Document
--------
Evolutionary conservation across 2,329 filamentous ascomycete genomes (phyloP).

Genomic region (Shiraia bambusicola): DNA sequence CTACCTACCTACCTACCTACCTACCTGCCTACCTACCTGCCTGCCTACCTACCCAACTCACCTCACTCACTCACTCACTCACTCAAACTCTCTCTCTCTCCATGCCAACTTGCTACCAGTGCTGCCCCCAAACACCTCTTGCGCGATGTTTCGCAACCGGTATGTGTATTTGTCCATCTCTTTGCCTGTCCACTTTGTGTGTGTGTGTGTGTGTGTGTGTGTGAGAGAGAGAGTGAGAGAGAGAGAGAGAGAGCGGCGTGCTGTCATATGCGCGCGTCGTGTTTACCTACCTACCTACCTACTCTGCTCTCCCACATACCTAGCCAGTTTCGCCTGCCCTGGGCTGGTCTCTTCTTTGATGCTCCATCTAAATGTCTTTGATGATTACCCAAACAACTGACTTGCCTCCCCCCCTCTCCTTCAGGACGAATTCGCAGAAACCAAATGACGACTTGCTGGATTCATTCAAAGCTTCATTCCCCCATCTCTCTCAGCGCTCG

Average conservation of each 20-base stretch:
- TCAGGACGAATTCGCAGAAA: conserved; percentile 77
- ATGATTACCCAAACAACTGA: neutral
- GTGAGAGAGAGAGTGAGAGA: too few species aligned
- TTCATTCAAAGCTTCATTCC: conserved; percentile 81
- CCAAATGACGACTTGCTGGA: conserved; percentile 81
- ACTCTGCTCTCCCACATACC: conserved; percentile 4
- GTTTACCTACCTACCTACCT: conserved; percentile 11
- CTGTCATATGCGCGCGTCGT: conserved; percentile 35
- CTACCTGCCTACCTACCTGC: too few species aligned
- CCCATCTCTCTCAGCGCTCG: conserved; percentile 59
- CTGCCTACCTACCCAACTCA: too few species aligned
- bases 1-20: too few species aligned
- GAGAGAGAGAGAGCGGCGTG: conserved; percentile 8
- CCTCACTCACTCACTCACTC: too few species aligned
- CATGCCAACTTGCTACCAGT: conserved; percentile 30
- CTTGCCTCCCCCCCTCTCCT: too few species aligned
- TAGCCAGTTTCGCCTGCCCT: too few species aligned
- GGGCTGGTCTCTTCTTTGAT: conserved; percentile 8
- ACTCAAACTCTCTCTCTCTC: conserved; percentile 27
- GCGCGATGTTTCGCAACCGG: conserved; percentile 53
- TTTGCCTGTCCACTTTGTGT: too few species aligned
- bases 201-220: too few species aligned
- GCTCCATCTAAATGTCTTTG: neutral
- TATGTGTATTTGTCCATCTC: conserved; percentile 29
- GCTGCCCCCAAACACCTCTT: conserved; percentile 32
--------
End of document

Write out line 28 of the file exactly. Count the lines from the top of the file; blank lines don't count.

- GCTGCCCCCAAACACCTCTT: conserved; percentile 32